A while back I mentioned an important victory for bicyclists in Austin, Texas. It was the decision by the City, after the input by citizens, to add protected bike lanes to Shoal Creek Boulevard, a major road used by people on bikes. Today they sent notice that that process has begun. Additionally, it’s pretty hot in Austin, and that’s making biking hard if not downright unpleasant for for many people, self included. So we have the good, the bad, and well, if you’re hot and sweaty enough, that also covers the ugly.Continue reading
A few weeks ago, I accidentally (on purpose) may have started a bike gang. After some scheduling difficulties, a handful of us gathered for a potluck and another night time bike ride. Although small in number, each person brought an interesting perspective and passion to some aspect of bicycling as transportation, recreation and fun. So here are a few thoughts and images about this interesting experiment in neighborhood and community organizing for better and safer biking and walking in yes, Austin, Texas.Continue reading
(* on purpose) I posted this on Next Door tonight in response to yet another barrage of attacks on bike lanes on a street called Loyola Lane in Austin, Texas. I couldn’t resist sharing it verbatim with my blog readers. My previous two posts are here and here. I hope you like them all. If you’re in Austin, Texas and wanna join the gang (we’re nonviolent), let me know. Contact me via the About page.Continue reading
After a several year grassroots campaign by members of Bike Austin and Walk Austin, victory was achieved! The City of Austin (Texas) announced it will construct a two-way protected bicycle lane on the west side of the major bike thoroughfare from 38th Street to Foster Lane. From that point to 183, it will put in one-way bicycle lanes on each side of Shoal Creek Boulevard (SCB). This is an important win for bicyclists of all kinds who use the street, as well as for pedestrians. Because currently it’s a mess of weaving in and out of parked cars, which can be deadly. The details are below.Continue reading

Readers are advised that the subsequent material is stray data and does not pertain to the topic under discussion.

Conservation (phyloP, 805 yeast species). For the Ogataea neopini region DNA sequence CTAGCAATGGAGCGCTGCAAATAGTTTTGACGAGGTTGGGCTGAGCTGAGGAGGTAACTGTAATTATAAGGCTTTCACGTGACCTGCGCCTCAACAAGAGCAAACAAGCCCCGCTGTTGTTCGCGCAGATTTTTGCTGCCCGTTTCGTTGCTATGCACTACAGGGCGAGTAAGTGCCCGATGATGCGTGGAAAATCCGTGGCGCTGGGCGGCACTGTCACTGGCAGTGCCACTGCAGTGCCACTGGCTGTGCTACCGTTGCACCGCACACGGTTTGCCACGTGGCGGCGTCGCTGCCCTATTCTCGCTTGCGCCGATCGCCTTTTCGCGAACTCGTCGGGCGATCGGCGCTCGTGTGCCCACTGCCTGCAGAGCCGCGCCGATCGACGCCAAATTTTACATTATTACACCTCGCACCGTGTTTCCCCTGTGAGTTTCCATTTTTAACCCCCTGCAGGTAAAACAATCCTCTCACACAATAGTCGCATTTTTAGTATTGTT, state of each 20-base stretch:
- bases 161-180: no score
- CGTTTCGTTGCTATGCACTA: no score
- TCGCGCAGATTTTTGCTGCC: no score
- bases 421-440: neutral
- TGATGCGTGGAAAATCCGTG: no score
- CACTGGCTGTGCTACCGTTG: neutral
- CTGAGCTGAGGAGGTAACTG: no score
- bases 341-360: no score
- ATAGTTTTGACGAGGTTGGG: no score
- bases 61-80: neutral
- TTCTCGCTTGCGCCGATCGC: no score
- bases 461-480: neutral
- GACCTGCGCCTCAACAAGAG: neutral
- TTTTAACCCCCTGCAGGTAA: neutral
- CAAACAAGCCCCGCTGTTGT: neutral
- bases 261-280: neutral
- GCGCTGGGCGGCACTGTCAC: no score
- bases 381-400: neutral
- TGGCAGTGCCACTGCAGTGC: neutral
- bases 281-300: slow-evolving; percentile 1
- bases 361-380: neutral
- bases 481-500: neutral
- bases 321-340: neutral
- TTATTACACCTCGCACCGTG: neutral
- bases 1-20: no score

Every so often someone — always a car driver — gets on the neighborhood app called Next Door to bitch about bicyclists or biking infrastructure the City of Austin has installed. The latest is about some plastic bollards that make a semi-protected bike lane, narrower car lanes and additional concrete that is meant to be traffic-calming. It’s in what was designed to be a high-density, pedestrian and bike-friendly neighborhood. Named Mueller, after the former airport upon which it sits, it’s generally a safe area to bike. Except when you read what the aggressively bike-hating people are posting in Next Door. I wrote a previous post on this in January 2018. Now the haters are back, so of course I have a few choice words. (Of love – tough love.)Continue reading
The study, done by Monash University of cyclists in Victoria, Australia, found that painted bike lanes do not deter car drivers from coming too close to bicycles. And people ride their bikes less when they do not feel safe. The answer is clear: bike lanes must be protected in order to create true safety for bike riders.
Here in Austin, Texas, as in many places around the United States, we’re lucky if we even get those white lines. Which we now know do not work well enough. Nearly getting hit by cars while I was in the bike lane twice in the last two makes this a hot topic for me, one that I’m hot under the collar about. Why? Because I spoke to both drivers, and they’re responses were infuriating. Come on inside this post and I’ll tell you about it.Continue reading
One of the blogs I follow is one I find hard to read. That’s because it seems like most days BikingInLA usually has coverage of a bicyclist fatality . It’s a major downer for me, and I’m sure everyone. But it’s important to hold the City of Angels and car drivers’ feet to the fire. Also, the author has a ton of other good stuff in there. If you can get past the gloom and doom, it’s worth a read. Here are a few Texas stories I found and thought I’d share with y’all. Thanks, BikingInLA! Keep fighting the good fight.Continue reading